RAIL surfaces require regular inspection and maintenance. Waves, corrugations, and other defects on the rail surface occur over time and cause structure-borne and airborne noise emissions, which are particularly unpleasant in urban areas.

According to the World Health Organisation (WHO), noise pollution is one of the greatest environmental hazards and negatively affects people’s physical and mental health, so there is pressure on urban rail operators to reduce the acoustic emissions that inevitably result from rail head and running edge damage.

Preventive rail surface maintenance is essential to reduce excessive noise emissions from rails, maintain ride quality, and prevent damage to LRV wheels and lineside property.

The noise emitted by rail vehicles at lower and medium speeds depends strongly on the condition of the contact surface between wheel and rail. The rolling of the wheel is the main cause of this noise which can be reduced through acoustic grinding. The reduced dynamic excitation of the wheel will significantly cut rail wear and noise emissions.

Regular preventive rail grinding reduces emissions, extends rail life and lowers costs in the long term by preventing rail head defects early on, which when left unmanaged will lead to damage and costly repairs. Regular grinding also removes crushed leaves and an oily film from the rail head thereby maintaining safe braking distances. Rail grinders can also be used to remove the rolling skin on the head of new rails.

No staff are required on the machine, which can operate at up to 30km/h.

The Automatic Track Machine Oscillator (Atmo) rail grinding trailer is the result of a unique collaboration between industry partners, university experts, and infrastructure operators to address the challenge of grinding rails on urban tram and light rail networks. The project started in 2016 as part of the European Union’s Shift2Rail research initiative.

A needs assessment conducted by the Vienna University of Technology, which addressed the growing challenges of maintaining rails in urban areas, formed the scientific basis for the project. University experts conducted the research, and Plasser & Theurer provided the knowhow to design and build the prototype.


In May 2020, Plasser & Theurer began to tweak the prototype at its factory in Linz, Austria. This was followed by practical tests simulating various conditions on tram tracks. Plasser expects the following findings from the series of tests and practical operations starting with standard gauge lines: ideal frequency and amplitude for oscillating operation, best working speed, vertical load and selection of grinding stones that are equally well suited for both grinding methods. Sound measurements were also made as well as comparative tests on the track before and after rail grinding.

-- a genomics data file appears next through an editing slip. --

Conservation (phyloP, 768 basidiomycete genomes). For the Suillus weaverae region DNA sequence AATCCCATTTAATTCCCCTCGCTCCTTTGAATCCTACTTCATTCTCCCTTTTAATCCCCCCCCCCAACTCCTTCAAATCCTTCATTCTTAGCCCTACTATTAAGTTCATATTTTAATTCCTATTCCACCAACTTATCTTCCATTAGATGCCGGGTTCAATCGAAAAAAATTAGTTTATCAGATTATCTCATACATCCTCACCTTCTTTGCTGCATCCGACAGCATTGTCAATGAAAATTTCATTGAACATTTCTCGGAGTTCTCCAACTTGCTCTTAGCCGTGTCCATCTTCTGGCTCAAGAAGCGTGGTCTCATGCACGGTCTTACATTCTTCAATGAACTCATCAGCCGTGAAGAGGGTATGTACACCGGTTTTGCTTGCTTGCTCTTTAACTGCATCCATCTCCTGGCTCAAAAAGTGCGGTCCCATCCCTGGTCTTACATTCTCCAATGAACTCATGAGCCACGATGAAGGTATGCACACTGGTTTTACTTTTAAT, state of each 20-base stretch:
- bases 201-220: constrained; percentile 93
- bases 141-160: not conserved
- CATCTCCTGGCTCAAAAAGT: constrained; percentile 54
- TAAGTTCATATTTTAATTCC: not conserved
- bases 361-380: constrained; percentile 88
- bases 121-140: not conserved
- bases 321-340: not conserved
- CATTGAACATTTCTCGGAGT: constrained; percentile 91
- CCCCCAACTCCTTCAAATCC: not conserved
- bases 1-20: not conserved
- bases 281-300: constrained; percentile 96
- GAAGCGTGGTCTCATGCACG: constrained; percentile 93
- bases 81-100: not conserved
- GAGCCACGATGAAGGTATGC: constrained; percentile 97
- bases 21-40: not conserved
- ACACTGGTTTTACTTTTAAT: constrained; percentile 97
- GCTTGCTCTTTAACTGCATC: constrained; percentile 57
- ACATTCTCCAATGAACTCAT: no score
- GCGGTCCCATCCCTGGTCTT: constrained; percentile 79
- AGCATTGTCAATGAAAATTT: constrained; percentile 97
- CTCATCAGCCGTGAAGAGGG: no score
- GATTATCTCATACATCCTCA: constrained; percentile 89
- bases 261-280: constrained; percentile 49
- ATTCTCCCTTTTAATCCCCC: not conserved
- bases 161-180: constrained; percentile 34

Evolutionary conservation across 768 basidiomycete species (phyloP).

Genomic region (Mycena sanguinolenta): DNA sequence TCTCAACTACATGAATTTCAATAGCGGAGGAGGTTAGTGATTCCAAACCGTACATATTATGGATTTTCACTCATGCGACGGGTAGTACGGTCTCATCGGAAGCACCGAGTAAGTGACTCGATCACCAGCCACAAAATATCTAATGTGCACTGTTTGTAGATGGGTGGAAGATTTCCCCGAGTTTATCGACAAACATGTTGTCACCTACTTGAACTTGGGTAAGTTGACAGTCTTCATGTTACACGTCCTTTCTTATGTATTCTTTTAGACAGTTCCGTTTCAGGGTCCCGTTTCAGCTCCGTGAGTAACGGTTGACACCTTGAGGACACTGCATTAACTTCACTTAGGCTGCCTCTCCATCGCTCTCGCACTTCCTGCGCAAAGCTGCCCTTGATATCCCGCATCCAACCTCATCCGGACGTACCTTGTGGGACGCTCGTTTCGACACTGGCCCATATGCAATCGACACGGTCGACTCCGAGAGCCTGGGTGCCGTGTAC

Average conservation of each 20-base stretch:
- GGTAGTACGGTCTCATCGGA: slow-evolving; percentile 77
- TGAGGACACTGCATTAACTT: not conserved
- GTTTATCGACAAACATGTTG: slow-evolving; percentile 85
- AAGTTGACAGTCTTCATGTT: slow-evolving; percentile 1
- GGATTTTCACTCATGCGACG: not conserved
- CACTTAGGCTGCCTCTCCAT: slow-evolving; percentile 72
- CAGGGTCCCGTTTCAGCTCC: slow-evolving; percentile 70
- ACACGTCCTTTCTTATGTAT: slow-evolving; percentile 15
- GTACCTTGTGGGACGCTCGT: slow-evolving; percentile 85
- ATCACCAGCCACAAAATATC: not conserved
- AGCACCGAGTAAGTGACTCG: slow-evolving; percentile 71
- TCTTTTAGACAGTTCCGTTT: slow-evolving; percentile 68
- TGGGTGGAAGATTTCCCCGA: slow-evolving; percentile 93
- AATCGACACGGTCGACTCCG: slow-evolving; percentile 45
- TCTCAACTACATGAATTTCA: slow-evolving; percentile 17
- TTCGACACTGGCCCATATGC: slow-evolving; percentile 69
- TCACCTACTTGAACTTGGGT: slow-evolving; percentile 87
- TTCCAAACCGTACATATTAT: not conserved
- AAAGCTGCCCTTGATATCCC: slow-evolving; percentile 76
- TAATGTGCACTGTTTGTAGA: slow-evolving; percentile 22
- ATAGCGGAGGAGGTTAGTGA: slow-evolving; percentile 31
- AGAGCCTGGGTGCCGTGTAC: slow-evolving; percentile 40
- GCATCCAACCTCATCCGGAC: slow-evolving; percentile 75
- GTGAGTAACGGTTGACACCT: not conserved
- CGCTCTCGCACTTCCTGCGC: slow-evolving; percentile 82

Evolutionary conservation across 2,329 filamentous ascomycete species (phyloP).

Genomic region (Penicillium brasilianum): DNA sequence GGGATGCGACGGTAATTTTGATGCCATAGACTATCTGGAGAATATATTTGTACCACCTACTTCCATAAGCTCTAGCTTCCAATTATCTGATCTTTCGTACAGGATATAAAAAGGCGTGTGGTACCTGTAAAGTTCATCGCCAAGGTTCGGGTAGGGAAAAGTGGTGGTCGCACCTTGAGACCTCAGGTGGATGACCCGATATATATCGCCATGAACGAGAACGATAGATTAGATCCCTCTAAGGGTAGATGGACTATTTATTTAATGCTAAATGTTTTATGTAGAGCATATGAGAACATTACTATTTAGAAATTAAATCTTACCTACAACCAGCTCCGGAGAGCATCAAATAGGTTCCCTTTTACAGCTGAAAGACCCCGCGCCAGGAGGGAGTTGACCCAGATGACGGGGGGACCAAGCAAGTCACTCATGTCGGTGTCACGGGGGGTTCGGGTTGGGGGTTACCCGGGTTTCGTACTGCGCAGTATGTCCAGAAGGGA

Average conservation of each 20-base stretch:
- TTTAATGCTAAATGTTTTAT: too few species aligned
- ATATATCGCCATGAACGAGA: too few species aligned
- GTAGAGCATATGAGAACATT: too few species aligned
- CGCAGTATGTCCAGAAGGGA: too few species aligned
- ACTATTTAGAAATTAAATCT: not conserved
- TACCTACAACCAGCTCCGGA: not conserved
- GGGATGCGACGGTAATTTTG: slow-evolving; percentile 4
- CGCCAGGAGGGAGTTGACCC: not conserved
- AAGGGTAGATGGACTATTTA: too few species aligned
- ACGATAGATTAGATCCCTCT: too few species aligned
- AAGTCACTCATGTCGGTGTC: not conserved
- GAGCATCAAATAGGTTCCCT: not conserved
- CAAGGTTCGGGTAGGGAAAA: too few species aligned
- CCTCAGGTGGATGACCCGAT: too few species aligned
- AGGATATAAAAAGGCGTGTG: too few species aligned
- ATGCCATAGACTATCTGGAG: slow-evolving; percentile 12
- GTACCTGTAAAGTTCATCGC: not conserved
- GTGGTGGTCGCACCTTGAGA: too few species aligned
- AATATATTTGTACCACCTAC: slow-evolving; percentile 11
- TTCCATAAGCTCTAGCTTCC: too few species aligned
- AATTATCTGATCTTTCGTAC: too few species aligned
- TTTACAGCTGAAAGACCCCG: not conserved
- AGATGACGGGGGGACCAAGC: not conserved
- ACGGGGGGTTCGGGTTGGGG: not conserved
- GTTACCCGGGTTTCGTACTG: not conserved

The new Atmo trailer, which Plasser says is the first of its kind, grinds the rail head to produce smooth grooved and Vignole rails. The machine combines oscillating grinding with the classic sliding grinding method. While sliding grinding is possible at high travelling speeds, the oscillating method increases rail grinding by at least 8km/h. Further increases in oscillating grinding speed are being tested.

During oscillating rail grinding, a hydraulic mechanism moves the grinding saddles horizontally, in the longitudinal direction of the rails, back and forth with variable frequency.

Each saddle features two grinding stones per side, making grinding of the rail head more precise. Additionally, they remove more material in a single pass compared with the sliding grinding method. Oscillating grinding is particularly suited for areas prone to developing rail defects, such as stations or stops where waves form or other hotspots where corrugations occur.

The Atmo is fitted with a water-cooled, sound-insulated 100kW Deutz diesel engine with exhaust after-treatment to meet the Euro 5 emission standard.
The new rail grinding trailer can grind plain track as well as turnouts. It is towed to the worksite by a powered wagon or road-rail vehicle. No staff is required on the flat rail grinding trailer.

With rising passenger numbers, public transport operators increasingly provide a 24-hour service, which leaves hardly any time for scheduled track possessions or routine maintenance. Nevertheless, preventive rail grinding is essential, especially with increasing traffic volumes. The Atmo trailer grinds at speeds of up to 30km/h and grinding can be carried out in both directions of travel which will allow the machine to blend seamlessly into normal traffic without interrupting LRVs en route.

While developing the rail grinding trailer, a challenge was how to grind curved sections of rail. Compared with heavy rail, urban rail networks often have relatively tight radii. The new rail grinding trailer can travel along radii as little as 16.25m and can grind radii down to 17.25m.

When travelling through curves, the grinding stones are aligned in relation to the radius so that they are always positioned above the rail head. This allows them to work freely through possible raised pavements in sections with grooved rails, also in tight radii.

In the past, this presented an issue for some rail grinding machines. Unlike with conventional grinding vehicles, there is no need to lift the grinding stones when passing over turnouts and crossings.

The machine is equipped with a 2800 litre water tank for wet grinding. A thin water film supports the rail grinding process and improves results. It also prevents flying sparks which could pose a fire hazard in dry surroundings and tunnels.

Research into the development of Atmo will continue until it is ready to become a commercial product.

Atmo in figures

Length                  8170mm

Width                    2100mm

Height                   1800mm

Gauge                   1435mm

Weight                 18 tonnes

Axleload               4.5 tonnes